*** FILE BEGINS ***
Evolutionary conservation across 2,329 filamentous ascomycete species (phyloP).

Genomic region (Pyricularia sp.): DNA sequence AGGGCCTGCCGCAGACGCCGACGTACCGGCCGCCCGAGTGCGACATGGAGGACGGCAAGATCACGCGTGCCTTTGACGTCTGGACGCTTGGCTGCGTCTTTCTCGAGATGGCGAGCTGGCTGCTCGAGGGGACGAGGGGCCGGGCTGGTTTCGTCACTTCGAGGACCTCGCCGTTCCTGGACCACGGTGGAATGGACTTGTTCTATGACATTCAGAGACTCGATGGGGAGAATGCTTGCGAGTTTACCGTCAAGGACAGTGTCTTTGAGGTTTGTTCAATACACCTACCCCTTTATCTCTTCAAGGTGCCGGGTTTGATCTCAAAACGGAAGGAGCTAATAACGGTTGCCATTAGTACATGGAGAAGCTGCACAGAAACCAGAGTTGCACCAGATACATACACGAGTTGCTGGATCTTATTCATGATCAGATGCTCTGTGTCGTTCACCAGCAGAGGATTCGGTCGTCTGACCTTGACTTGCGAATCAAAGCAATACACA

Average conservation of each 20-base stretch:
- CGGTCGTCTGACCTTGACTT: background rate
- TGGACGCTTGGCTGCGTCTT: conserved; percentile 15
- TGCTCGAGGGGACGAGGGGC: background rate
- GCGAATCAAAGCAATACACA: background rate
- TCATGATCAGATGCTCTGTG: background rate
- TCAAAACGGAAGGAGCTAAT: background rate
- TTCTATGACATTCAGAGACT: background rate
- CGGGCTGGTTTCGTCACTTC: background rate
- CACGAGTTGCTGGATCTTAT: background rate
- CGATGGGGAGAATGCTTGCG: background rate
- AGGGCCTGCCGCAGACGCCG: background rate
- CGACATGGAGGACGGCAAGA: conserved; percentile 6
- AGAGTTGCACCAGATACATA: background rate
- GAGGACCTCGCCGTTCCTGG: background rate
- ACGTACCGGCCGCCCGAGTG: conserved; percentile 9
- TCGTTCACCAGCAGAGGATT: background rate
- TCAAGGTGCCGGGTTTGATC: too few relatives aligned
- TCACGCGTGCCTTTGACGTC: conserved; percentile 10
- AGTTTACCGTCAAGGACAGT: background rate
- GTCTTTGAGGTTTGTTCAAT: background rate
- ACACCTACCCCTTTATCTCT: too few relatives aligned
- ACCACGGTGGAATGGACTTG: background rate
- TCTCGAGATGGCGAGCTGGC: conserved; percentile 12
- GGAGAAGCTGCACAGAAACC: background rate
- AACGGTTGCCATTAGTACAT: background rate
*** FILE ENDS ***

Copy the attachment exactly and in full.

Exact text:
Evolutionary conservation across 2,329 filamentous ascomycete species (phyloP).

Genomic region (Pyricularia sp.): DNA sequence AGGGCCTGCCGCAGACGCCGACGTACCGGCCGCCCGAGTGCGACATGGAGGACGGCAAGATCACGCGTGCCTTTGACGTCTGGACGCTTGGCTGCGTCTTTCTCGAGATGGCGAGCTGGCTGCTCGAGGGGACGAGGGGCCGGGCTGGTTTCGTCACTTCGAGGACCTCGCCGTTCCTGGACCACGGTGGAATGGACTTGTTCTATGACATTCAGAGACTCGATGGGGAGAATGCTTGCGAGTTTACCGTCAAGGACAGTGTCTTTGAGGTTTGTTCAATACACCTACCCCTTTATCTCTTCAAGGTGCCGGGTTTGATCTCAAAACGGAAGGAGCTAATAACGGTTGCCATTAGTACATGGAGAAGCTGCACAGAAACCAGAGTTGCACCAGATACATACACGAGTTGCTGGATCTTATTCATGATCAGATGCTCTGTGTCGTTCACCAGCAGAGGATTCGGTCGTCTGACCTTGACTTGCGAATCAAAGCAATACACA

Average conservation of each 20-base stretch:
- CGGTCGTCTGACCTTGACTT: background rate
- TGGACGCTTGGCTGCGTCTT: conserved; percentile 15
- TGCTCGAGGGGACGAGGGGC: background rate
- GCGAATCAAAGCAATACACA: background rate
- TCATGATCAGATGCTCTGTG: background rate
- TCAAAACGGAAGGAGCTAAT: background rate
- TTCTATGACATTCAGAGACT: background rate
- CGGGCTGGTTTCGTCACTTC: background rate
- CACGAGTTGCTGGATCTTAT: background rate
- CGATGGGGAGAATGCTTGCG: background rate
- AGGGCCTGCCGCAGACGCCG: background rate
- CGACATGGAGGACGGCAAGA: conserved; percentile 6
- AGAGTTGCACCAGATACATA: background rate
- GAGGACCTCGCCGTTCCTGG: background rate
- ACGTACCGGCCGCCCGAGTG: conserved; percentile 9
- TCGTTCACCAGCAGAGGATT: background rate
- TCAAGGTGCCGGGTTTGATC: too few relatives aligned
- TCACGCGTGCCTTTGACGTC: conserved; percentile 10
- AGTTTACCGTCAAGGACAGT: background rate
- GTCTTTGAGGTTTGTTCAAT: background rate
- ACACCTACCCCTTTATCTCT: too few relatives aligned
- ACCACGGTGGAATGGACTTG: background rate
- TCTCGAGATGGCGAGCTGGC: conserved; percentile 12
- GGAGAAGCTGCACAGAAACC: background rate
- AACGGTTGCCATTAGTACAT: background rate